Business Cycles, Financial Crises and Stock Volatility
G. William Schwert
University of Rochester, Rochester, NY 14627
and National Bureau of Economic Research
Carnegie-Rochester Conference Series on Public Policy, 31 (Autumn 1989)
This paper shows that stock volatility increases during recessions and
financial crises from 1834-1987. The evidence reinforces the notion that stock
prices are an important business cycle indicator. Using two different statistical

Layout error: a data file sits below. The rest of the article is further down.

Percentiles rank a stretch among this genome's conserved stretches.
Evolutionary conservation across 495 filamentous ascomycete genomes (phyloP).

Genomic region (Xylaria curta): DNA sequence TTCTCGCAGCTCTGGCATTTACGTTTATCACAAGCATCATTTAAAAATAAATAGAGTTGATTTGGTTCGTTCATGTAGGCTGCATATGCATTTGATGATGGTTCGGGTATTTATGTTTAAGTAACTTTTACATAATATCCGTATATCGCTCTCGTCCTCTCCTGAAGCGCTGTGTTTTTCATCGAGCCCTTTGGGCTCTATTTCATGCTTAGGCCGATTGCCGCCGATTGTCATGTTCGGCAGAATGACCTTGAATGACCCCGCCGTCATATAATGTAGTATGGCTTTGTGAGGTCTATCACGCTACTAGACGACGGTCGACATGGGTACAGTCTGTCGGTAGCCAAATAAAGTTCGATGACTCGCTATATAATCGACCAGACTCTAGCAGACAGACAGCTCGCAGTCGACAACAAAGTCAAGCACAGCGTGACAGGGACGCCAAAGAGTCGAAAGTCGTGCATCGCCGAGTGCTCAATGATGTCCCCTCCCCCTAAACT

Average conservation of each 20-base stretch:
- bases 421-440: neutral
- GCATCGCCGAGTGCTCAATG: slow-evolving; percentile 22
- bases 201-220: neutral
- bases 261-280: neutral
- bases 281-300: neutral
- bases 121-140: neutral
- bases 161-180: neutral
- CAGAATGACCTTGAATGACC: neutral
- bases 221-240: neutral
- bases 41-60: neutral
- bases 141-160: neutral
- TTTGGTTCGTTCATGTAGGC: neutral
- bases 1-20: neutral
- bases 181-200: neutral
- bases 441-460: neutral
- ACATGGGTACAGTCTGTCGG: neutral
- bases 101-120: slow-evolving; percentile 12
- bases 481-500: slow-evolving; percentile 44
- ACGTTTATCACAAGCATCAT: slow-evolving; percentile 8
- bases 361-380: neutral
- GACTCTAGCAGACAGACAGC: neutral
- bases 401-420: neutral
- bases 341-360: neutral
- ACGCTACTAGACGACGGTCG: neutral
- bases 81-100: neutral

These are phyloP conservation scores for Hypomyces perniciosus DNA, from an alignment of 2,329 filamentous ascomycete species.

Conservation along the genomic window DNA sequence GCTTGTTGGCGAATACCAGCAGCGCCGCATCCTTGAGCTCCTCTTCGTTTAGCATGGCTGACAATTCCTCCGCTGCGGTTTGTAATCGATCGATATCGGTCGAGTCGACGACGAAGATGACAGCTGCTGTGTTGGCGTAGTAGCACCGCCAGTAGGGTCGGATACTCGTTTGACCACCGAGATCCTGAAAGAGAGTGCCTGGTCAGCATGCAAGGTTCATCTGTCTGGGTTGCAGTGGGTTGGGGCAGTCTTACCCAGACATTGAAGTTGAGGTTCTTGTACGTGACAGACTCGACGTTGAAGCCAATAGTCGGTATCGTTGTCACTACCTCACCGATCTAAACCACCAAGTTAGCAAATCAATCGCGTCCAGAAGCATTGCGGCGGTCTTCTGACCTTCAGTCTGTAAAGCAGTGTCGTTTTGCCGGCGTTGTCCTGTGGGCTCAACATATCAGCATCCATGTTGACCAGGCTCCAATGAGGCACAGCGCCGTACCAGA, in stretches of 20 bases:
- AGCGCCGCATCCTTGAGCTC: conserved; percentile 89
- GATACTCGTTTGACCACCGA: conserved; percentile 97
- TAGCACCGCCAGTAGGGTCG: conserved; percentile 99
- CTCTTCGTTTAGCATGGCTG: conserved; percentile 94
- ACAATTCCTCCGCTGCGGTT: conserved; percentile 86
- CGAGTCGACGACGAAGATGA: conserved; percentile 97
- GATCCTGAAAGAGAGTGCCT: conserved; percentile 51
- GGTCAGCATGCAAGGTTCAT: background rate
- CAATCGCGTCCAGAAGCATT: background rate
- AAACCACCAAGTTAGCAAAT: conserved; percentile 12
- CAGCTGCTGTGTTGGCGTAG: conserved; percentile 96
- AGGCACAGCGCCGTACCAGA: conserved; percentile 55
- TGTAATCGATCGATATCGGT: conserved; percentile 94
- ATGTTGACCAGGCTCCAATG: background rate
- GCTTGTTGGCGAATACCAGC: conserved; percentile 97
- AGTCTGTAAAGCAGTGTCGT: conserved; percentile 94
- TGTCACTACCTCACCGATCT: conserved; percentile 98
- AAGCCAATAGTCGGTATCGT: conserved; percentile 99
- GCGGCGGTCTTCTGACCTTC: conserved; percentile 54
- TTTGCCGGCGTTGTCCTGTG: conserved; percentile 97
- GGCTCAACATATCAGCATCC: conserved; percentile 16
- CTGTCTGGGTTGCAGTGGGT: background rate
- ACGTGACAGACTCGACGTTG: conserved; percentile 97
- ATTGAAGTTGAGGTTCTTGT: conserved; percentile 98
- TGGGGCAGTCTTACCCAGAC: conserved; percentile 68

models for stock volatility, I show that volatility increases after major
financial crises. Moreover, stock volatility decreases and stock prices rise
before the Fed increases margin requirements. Thus, there is little reason
to believe that public policies can control stock volatility. The evidence
supports the observation by Black  that stock volatility increases after
stock prices fall.
Key words: Stock Market, Recession, Volatility, Leverage, ARIMA
JEL Classifications: G12, G14, E32
Cited 127 times in the SSCI and SCOPUS through 2016
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© Copyright 1989, Elsevier
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